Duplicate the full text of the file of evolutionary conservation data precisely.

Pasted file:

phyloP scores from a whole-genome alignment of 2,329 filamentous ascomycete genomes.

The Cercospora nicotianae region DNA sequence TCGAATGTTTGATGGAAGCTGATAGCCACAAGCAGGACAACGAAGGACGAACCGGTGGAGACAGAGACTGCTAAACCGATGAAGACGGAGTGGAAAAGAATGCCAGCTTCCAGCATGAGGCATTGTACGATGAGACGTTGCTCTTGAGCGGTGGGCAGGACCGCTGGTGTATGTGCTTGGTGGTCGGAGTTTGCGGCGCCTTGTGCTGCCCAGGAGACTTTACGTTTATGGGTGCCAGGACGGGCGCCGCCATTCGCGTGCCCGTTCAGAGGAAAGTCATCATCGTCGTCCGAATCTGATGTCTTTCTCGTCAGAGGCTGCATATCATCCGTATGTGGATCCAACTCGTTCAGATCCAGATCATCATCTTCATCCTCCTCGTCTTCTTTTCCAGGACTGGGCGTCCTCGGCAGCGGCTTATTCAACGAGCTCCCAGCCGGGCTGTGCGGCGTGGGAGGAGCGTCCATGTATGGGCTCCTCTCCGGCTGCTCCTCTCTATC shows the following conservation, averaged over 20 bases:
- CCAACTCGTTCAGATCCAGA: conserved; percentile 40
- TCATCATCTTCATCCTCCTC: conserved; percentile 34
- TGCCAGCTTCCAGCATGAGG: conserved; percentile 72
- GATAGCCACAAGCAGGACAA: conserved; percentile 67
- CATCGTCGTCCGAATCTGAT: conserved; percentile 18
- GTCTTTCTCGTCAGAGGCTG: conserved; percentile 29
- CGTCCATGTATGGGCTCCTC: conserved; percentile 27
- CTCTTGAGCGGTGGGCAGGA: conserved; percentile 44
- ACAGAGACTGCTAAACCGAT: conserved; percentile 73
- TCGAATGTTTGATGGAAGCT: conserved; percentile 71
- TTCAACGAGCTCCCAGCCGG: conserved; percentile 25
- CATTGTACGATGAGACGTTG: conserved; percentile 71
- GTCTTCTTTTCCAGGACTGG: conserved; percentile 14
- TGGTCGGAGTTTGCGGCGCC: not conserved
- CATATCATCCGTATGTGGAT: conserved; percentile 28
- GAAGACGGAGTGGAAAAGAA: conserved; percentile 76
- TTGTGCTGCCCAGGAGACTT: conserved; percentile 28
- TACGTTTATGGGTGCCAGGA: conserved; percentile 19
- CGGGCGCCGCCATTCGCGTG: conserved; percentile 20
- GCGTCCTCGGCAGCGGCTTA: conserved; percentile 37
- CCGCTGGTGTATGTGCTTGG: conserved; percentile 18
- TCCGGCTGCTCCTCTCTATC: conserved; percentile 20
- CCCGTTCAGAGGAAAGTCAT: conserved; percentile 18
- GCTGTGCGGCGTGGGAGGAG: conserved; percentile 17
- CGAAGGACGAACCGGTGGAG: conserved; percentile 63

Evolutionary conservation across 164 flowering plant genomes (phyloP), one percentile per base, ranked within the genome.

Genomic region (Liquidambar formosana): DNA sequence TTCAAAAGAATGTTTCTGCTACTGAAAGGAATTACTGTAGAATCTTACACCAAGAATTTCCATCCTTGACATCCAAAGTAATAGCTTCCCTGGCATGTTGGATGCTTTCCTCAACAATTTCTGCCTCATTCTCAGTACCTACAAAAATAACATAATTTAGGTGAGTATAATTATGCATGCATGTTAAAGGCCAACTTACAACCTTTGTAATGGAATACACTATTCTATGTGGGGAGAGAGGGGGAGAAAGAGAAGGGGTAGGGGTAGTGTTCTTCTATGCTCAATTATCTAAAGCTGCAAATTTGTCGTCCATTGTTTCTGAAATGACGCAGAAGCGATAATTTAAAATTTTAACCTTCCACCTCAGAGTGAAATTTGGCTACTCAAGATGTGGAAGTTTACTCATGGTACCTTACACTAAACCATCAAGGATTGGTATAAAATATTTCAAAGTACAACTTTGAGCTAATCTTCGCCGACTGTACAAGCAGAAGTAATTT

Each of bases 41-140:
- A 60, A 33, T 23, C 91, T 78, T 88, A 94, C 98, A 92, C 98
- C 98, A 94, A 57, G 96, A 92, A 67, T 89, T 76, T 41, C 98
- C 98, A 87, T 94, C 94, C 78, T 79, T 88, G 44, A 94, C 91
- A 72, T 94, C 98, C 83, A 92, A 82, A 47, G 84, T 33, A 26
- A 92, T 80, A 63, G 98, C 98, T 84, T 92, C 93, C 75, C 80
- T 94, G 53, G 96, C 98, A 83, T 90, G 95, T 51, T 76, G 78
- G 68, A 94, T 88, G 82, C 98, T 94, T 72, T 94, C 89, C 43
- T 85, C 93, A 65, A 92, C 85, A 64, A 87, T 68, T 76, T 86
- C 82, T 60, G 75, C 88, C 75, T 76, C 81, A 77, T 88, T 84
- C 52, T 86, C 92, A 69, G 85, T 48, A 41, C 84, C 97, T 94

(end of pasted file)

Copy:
phyloP scores from a whole-genome alignment of 2,329 filamentous ascomycete genomes.

The Cercospora nicotianae region DNA sequence TCGAATGTTTGATGGAAGCTGATAGCCACAAGCAGGACAACGAAGGACGAACCGGTGGAGACAGAGACTGCTAAACCGATGAAGACGGAGTGGAAAAGAATGCCAGCTTCCAGCATGAGGCATTGTACGATGAGACGTTGCTCTTGAGCGGTGGGCAGGACCGCTGGTGTATGTGCTTGGTGGTCGGAGTTTGCGGCGCCTTGTGCTGCCCAGGAGACTTTACGTTTATGGGTGCCAGGACGGGCGCCGCCATTCGCGTGCCCGTTCAGAGGAAAGTCATCATCGTCGTCCGAATCTGATGTCTTTCTCGTCAGAGGCTGCATATCATCCGTATGTGGATCCAACTCGTTCAGATCCAGATCATCATCTTCATCCTCCTCGTCTTCTTTTCCAGGACTGGGCGTCCTCGGCAGCGGCTTATTCAACGAGCTCCCAGCCGGGCTGTGCGGCGTGGGAGGAGCGTCCATGTATGGGCTCCTCTCCGGCTGCTCCTCTCTATC shows the following conservation, averaged over 20 bases:
- CCAACTCGTTCAGATCCAGA: conserved; percentile 40
- TCATCATCTTCATCCTCCTC: conserved; percentile 34
- TGCCAGCTTCCAGCATGAGG: conserved; percentile 72
- GATAGCCACAAGCAGGACAA: conserved; percentile 67
- CATCGTCGTCCGAATCTGAT: conserved; percentile 18
- GTCTTTCTCGTCAGAGGCTG: conserved; percentile 29
- CGTCCATGTATGGGCTCCTC: conserved; percentile 27
- CTCTTGAGCGGTGGGCAGGA: conserved; percentile 44
- ACAGAGACTGCTAAACCGAT: conserved; percentile 73
- TCGAATGTTTGATGGAAGCT: conserved; percentile 71
- TTCAACGAGCTCCCAGCCGG: conserved; percentile 25
- CATTGTACGATGAGACGTTG: conserved; percentile 71
- GTCTTCTTTTCCAGGACTGG: conserved; percentile 14
- TGGTCGGAGTTTGCGGCGCC: not conserved
- CATATCATCCGTATGTGGAT: conserved; percentile 28
- GAAGACGGAGTGGAAAAGAA: conserved; percentile 76
- TTGTGCTGCCCAGGAGACTT: conserved; percentile 28
- TACGTTTATGGGTGCCAGGA: conserved; percentile 19
- CGGGCGCCGCCATTCGCGTG: conserved; percentile 20
- GCGTCCTCGGCAGCGGCTTA: conserved; percentile 37
- CCGCTGGTGTATGTGCTTGG: conserved; percentile 18
- TCCGGCTGCTCCTCTCTATC: conserved; percentile 20
- CCCGTTCAGAGGAAAGTCAT: conserved; percentile 18
- GCTGTGCGGCGTGGGAGGAG: conserved; percentile 17
- CGAAGGACGAACCGGTGGAG: conserved; percentile 63

Evolutionary conservation across 164 flowering plant genomes (phyloP), one percentile per base, ranked within the genome.

Genomic region (Liquidambar formosana): DNA sequence TTCAAAAGAATGTTTCTGCTACTGAAAGGAATTACTGTAGAATCTTACACCAAGAATTTCCATCCTTGACATCCAAAGTAATAGCTTCCCTGGCATGTTGGATGCTTTCCTCAACAATTTCTGCCTCATTCTCAGTACCTACAAAAATAACATAATTTAGGTGAGTATAATTATGCATGCATGTTAAAGGCCAACTTACAACCTTTGTAATGGAATACACTATTCTATGTGGGGAGAGAGGGGGAGAAAGAGAAGGGGTAGGGGTAGTGTTCTTCTATGCTCAATTATCTAAAGCTGCAAATTTGTCGTCCATTGTTTCTGAAATGACGCAGAAGCGATAATTTAAAATTTTAACCTTCCACCTCAGAGTGAAATTTGGCTACTCAAGATGTGGAAGTTTACTCATGGTACCTTACACTAAACCATCAAGGATTGGTATAAAATATTTCAAAGTACAACTTTGAGCTAATCTTCGCCGACTGTACAAGCAGAAGTAATTT

Each of bases 41-140:
- A 60, A 33, T 23, C 91, T 78, T 88, A 94, C 98, A 92, C 98
- C 98, A 94, A 57, G 96, A 92, A 67, T 89, T 76, T 41, C 98
- C 98, A 87, T 94, C 94, C 78, T 79, T 88, G 44, A 94, C 91
- A 72, T 94, C 98, C 83, A 92, A 82, A 47, G 84, T 33, A 26
- A 92, T 80, A 63, G 98, C 98, T 84, T 92, C 93, C 75, C 80
- T 94, G 53, G 96, C 98, A 83, T 90, G 95, T 51, T 76, G 78
- G 68, A 94, T 88, G 82, C 98, T 94, T 72, T 94, C 89, C 43
- T 85, C 93, A 65, A 92, C 85, A 64, A 87, T 68, T 76, T 86
- C 82, T 60, G 75, C 88, C 75, T 76, C 81, A 77, T 88, T 84
- C 52, T 86, C 92, A 69, G 85, T 48, A 41, C 84, C 97, T 94